Fiscal policy ‘has made inflation much worse rather than better,’ CRFB president says

Committee for a Responsible Federal Budget President Maya MacGuineas joins Yahoo Finance Live to discuss the expectations for President Biden’s budget proposal for 2024, increasing interest payments, reducing debt, and inflation.

Video Transcript

JULIE HYMAN: The White House is set to release President Biden's budget proposal for 2024. The stakes are higher than ever with the national debt approaching record levels. It depends on which economists you talk to of how concerned they are about that one. But interest payments are also set to triple over the next decade to become the single largest line item in the federal budget by 2050. This according to the Committee for a Responsible Federal budget.

And the president of that organization, Maya MacGuineas, is joining us now to discuss. Maya, it's great to see you. Thank you for being here and always being so gracious to talk to us about these budgets, which are a thorny issue to dive into. What we know about the budget from what we know about the budget thus far, what stands out to you if you had to put things in the negative and positive column?

MAYA MACGUINEAS: Well, I think we have a pretty good sense of what we're going to see in this budget. The president has already floated his plan to help lengthen the solvency period for Medicare. And that plan is raising more revenues and putting additional revenues into the Medicare Trust Funds. And I think that's kind of illustrative of what we're going to see throughout the budget, which is we know the president is going to stand for, push for a lot of new revenues. This was what was in his budget last time.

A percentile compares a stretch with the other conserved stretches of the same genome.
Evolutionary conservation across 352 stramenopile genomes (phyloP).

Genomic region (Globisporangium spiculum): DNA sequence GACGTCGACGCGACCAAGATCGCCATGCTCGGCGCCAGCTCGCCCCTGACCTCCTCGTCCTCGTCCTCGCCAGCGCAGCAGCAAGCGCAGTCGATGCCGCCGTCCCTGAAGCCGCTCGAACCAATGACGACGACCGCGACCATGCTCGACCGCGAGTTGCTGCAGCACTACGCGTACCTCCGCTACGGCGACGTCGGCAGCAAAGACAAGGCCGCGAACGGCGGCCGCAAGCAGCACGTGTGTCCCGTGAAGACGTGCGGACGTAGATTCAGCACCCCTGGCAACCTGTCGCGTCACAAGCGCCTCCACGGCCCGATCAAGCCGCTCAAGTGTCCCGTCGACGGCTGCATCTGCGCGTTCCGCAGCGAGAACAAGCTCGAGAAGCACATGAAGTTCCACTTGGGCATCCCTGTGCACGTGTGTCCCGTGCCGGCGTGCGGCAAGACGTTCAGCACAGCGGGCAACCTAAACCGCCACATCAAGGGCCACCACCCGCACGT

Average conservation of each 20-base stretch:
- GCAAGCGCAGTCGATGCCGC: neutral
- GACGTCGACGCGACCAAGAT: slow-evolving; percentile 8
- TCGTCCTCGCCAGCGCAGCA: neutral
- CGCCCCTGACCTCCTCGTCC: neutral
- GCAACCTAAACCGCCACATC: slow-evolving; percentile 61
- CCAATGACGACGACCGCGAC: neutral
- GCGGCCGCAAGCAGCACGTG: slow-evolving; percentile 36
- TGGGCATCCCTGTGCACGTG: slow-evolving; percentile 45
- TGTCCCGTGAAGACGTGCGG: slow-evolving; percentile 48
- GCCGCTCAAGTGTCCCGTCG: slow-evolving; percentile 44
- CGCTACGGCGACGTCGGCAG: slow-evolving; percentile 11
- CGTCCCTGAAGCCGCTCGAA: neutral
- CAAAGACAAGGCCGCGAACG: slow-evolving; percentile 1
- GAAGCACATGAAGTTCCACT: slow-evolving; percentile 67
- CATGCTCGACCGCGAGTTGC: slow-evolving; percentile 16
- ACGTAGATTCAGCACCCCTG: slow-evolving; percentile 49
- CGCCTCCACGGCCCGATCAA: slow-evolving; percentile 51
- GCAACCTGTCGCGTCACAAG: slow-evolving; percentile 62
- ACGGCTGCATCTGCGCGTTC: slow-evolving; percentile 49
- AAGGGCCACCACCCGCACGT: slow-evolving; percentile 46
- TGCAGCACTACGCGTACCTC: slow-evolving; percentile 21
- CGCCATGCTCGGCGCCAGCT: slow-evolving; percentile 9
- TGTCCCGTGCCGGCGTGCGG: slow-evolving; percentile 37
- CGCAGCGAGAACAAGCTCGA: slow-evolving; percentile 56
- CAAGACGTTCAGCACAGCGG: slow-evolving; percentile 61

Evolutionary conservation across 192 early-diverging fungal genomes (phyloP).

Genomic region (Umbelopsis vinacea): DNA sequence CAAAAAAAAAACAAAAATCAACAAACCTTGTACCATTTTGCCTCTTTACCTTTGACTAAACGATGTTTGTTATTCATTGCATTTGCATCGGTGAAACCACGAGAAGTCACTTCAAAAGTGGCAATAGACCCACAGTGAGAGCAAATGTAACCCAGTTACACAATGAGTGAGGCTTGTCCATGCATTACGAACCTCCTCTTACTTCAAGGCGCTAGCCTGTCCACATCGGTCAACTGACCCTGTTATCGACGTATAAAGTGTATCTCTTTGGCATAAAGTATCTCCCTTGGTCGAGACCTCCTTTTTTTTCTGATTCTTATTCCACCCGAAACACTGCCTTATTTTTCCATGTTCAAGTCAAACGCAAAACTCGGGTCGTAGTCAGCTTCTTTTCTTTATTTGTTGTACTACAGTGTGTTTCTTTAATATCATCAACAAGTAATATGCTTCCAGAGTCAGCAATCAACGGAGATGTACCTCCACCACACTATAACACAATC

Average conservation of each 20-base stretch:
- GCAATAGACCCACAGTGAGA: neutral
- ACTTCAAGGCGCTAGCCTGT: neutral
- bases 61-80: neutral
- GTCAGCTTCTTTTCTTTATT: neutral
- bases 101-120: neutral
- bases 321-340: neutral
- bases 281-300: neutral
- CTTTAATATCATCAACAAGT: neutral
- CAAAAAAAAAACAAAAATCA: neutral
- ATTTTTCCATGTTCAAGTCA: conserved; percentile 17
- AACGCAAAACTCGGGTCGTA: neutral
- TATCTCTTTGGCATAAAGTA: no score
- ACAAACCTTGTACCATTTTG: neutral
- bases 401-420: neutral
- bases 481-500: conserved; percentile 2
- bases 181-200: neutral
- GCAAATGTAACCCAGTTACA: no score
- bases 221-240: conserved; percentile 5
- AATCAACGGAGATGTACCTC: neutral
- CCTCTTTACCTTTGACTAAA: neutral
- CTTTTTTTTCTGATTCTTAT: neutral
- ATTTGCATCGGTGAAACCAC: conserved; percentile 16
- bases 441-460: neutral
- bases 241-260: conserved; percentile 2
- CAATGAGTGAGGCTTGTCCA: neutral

They've already raised some taxes, but a lot of taxes they've looked at, for instance, increases in corporate income taxes, haven't happened. And I'm quite certain that the big push in this budget will be new revenues. It will cover additional spending. And there will also be deficit reduction. So from a fiscal perspective, it's a step in the right direction. Assuming they do reduce the deficit, that is the right thing. But I think the devil will be in the details, and I can tell you, as is the case with most presidential budgets, this will go nowhere. This will not be the beginning of earnest negotiations, which is what we really need.

INES FERRE: Go nowhere? Oh, no. Tell us a little bit about how does inflation play into all of this because inflation is really front and center this year. Talk to us about the challenges when it comes to inflation and this budget.

MAYA MACGUINEAS: Excellent question. Obviously, dealing with inflation is one of those important economic priorities that there is right now. It falls mainly to the Fed to handle this, but not entirely. And what we've seen for the past years is that fiscal policy, which has been expansionary, even once the economy was strong, has made inflation much worse rather than better. And so one of the things normally, when the fiscal situation is bad as it is right now, one looks for how is the debt to GDP going to look over a 10-year budget, 10-year window in the budget that the president submits? It's going to be different this year.

We're going to be looking very closely at what happens in those first two years. A lot of times, what you see with politicians is they plan to borrow even more in the short-term and promise to save a lot later. No surprise that savings doesn't happen as often as one would hope it might. But in this case, it's really going to be important that we see those savings immediately next year and the following year when inflation are still supposed to be strong. And just as a reminder, what we're already seeing because of rising interest rates, huge, huge interest payments.